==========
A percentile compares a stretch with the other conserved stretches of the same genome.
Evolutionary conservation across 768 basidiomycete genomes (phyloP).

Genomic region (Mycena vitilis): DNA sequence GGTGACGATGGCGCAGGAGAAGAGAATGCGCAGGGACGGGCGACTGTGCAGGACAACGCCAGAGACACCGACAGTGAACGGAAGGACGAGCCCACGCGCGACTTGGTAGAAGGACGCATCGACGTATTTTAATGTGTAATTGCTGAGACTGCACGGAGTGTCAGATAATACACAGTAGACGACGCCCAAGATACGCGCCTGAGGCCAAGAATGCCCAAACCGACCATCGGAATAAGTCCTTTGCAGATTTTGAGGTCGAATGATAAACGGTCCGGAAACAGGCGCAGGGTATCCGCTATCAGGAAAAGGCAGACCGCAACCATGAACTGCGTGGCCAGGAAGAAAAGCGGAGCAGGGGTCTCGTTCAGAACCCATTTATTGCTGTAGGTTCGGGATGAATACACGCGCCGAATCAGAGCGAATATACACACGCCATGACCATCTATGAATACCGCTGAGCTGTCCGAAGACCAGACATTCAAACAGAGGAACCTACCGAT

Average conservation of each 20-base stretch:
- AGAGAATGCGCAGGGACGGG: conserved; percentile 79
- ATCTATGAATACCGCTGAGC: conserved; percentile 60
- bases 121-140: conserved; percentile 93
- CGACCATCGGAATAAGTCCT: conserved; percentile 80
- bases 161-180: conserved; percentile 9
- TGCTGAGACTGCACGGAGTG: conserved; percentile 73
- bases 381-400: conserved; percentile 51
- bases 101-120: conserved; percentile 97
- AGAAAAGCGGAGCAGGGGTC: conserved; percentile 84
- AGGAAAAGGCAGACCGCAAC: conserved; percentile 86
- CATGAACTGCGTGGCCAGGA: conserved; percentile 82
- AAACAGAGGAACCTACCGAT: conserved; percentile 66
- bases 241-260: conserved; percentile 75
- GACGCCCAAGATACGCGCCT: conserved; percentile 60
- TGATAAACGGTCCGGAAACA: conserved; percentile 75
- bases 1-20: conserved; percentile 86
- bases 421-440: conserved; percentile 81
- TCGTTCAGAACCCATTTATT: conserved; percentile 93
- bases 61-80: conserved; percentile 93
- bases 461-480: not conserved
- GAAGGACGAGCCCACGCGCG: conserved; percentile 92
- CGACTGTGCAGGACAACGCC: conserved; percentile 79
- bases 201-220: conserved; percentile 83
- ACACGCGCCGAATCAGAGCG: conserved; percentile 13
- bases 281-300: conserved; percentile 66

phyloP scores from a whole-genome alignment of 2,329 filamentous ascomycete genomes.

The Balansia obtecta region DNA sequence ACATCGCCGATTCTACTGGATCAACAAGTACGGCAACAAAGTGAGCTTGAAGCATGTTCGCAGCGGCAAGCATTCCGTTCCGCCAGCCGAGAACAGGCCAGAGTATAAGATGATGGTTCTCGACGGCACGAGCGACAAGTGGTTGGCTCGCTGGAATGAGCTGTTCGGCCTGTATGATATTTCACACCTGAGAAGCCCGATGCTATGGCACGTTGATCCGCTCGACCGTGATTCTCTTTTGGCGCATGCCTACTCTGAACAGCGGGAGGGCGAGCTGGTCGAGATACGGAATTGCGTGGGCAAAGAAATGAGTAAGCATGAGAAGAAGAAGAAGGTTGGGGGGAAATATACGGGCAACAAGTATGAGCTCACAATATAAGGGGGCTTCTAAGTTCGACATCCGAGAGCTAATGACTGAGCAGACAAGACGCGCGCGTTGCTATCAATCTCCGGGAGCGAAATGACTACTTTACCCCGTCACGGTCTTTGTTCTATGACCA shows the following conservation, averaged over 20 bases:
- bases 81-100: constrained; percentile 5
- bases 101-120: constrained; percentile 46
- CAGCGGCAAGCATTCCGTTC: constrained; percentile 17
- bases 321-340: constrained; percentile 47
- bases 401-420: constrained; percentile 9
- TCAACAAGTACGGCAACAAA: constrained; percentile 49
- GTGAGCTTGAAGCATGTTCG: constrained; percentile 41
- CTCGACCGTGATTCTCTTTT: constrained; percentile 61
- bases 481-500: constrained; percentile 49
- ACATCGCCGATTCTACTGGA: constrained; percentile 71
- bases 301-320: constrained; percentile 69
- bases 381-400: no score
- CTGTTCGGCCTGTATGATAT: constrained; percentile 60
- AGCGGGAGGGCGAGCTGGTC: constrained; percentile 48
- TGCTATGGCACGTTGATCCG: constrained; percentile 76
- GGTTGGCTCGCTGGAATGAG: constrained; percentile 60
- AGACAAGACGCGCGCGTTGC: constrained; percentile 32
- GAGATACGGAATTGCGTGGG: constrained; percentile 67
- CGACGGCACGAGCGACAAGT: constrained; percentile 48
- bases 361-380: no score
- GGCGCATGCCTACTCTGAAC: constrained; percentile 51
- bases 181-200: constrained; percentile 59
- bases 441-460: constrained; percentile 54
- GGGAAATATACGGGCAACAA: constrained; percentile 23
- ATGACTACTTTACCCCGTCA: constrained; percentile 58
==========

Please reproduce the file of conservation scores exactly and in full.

A percentile compares a stretch with the other conserved stretches of the same genome.
Evolutionary conservation across 768 basidiomycete genomes (phyloP).

Genomic region (Mycena vitilis): DNA sequence GGTGACGATGGCGCAGGAGAAGAGAATGCGCAGGGACGGGCGACTGTGCAGGACAACGCCAGAGACACCGACAGTGAACGGAAGGACGAGCCCACGCGCGACTTGGTAGAAGGACGCATCGACGTATTTTAATGTGTAATTGCTGAGACTGCACGGAGTGTCAGATAATACACAGTAGACGACGCCCAAGATACGCGCCTGAGGCCAAGAATGCCCAAACCGACCATCGGAATAAGTCCTTTGCAGATTTTGAGGTCGAATGATAAACGGTCCGGAAACAGGCGCAGGGTATCCGCTATCAGGAAAAGGCAGACCGCAACCATGAACTGCGTGGCCAGGAAGAAAAGCGGAGCAGGGGTCTCGTTCAGAACCCATTTATTGCTGTAGGTTCGGGATGAATACACGCGCCGAATCAGAGCGAATATACACACGCCATGACCATCTATGAATACCGCTGAGCTGTCCGAAGACCAGACATTCAAACAGAGGAACCTACCGAT

Average conservation of each 20-base stretch:
- AGAGAATGCGCAGGGACGGG: conserved; percentile 79
- ATCTATGAATACCGCTGAGC: conserved; percentile 60
- bases 121-140: conserved; percentile 93
- CGACCATCGGAATAAGTCCT: conserved; percentile 80
- bases 161-180: conserved; percentile 9
- TGCTGAGACTGCACGGAGTG: conserved; percentile 73
- bases 381-400: conserved; percentile 51
- bases 101-120: conserved; percentile 97
- AGAAAAGCGGAGCAGGGGTC: conserved; percentile 84
- AGGAAAAGGCAGACCGCAAC: conserved; percentile 86
- CATGAACTGCGTGGCCAGGA: conserved; percentile 82
- AAACAGAGGAACCTACCGAT: conserved; percentile 66
- bases 241-260: conserved; percentile 75
- GACGCCCAAGATACGCGCCT: conserved; percentile 60
- TGATAAACGGTCCGGAAACA: conserved; percentile 75
- bases 1-20: conserved; percentile 86
- bases 421-440: conserved; percentile 81
- TCGTTCAGAACCCATTTATT: conserved; percentile 93
- bases 61-80: conserved; percentile 93
- bases 461-480: not conserved
- GAAGGACGAGCCCACGCGCG: conserved; percentile 92
- CGACTGTGCAGGACAACGCC: conserved; percentile 79
- bases 201-220: conserved; percentile 83
- ACACGCGCCGAATCAGAGCG: conserved; percentile 13
- bases 281-300: conserved; percentile 66

phyloP scores from a whole-genome alignment of 2,329 filamentous ascomycete genomes.

The Balansia obtecta region DNA sequence ACATCGCCGATTCTACTGGATCAACAAGTACGGCAACAAAGTGAGCTTGAAGCATGTTCGCAGCGGCAAGCATTCCGTTCCGCCAGCCGAGAACAGGCCAGAGTATAAGATGATGGTTCTCGACGGCACGAGCGACAAGTGGTTGGCTCGCTGGAATGAGCTGTTCGGCCTGTATGATATTTCACACCTGAGAAGCCCGATGCTATGGCACGTTGATCCGCTCGACCGTGATTCTCTTTTGGCGCATGCCTACTCTGAACAGCGGGAGGGCGAGCTGGTCGAGATACGGAATTGCGTGGGCAAAGAAATGAGTAAGCATGAGAAGAAGAAGAAGGTTGGGGGGAAATATACGGGCAACAAGTATGAGCTCACAATATAAGGGGGCTTCTAAGTTCGACATCCGAGAGCTAATGACTGAGCAGACAAGACGCGCGCGTTGCTATCAATCTCCGGGAGCGAAATGACTACTTTACCCCGTCACGGTCTTTGTTCTATGACCA shows the following conservation, averaged over 20 bases:
- bases 81-100: constrained; percentile 5
- bases 101-120: constrained; percentile 46
- CAGCGGCAAGCATTCCGTTC: constrained; percentile 17
- bases 321-340: constrained; percentile 47
- bases 401-420: constrained; percentile 9
- TCAACAAGTACGGCAACAAA: constrained; percentile 49
- GTGAGCTTGAAGCATGTTCG: constrained; percentile 41
- CTCGACCGTGATTCTCTTTT: constrained; percentile 61
- bases 481-500: constrained; percentile 49
- ACATCGCCGATTCTACTGGA: constrained; percentile 71
- bases 301-320: constrained; percentile 69
- bases 381-400: no score
- CTGTTCGGCCTGTATGATAT: constrained; percentile 60
- AGCGGGAGGGCGAGCTGGTC: constrained; percentile 48
- TGCTATGGCACGTTGATCCG: constrained; percentile 76
- GGTTGGCTCGCTGGAATGAG: constrained; percentile 60
- AGACAAGACGCGCGCGTTGC: constrained; percentile 32
- GAGATACGGAATTGCGTGGG: constrained; percentile 67
- CGACGGCACGAGCGACAAGT: constrained; percentile 48
- bases 361-380: no score
- GGCGCATGCCTACTCTGAAC: constrained; percentile 51
- bases 181-200: constrained; percentile 59
- bases 441-460: constrained; percentile 54
- GGGAAATATACGGGCAACAA: constrained; percentile 23
- ATGACTACTTTACCCCGTCA: constrained; percentile 58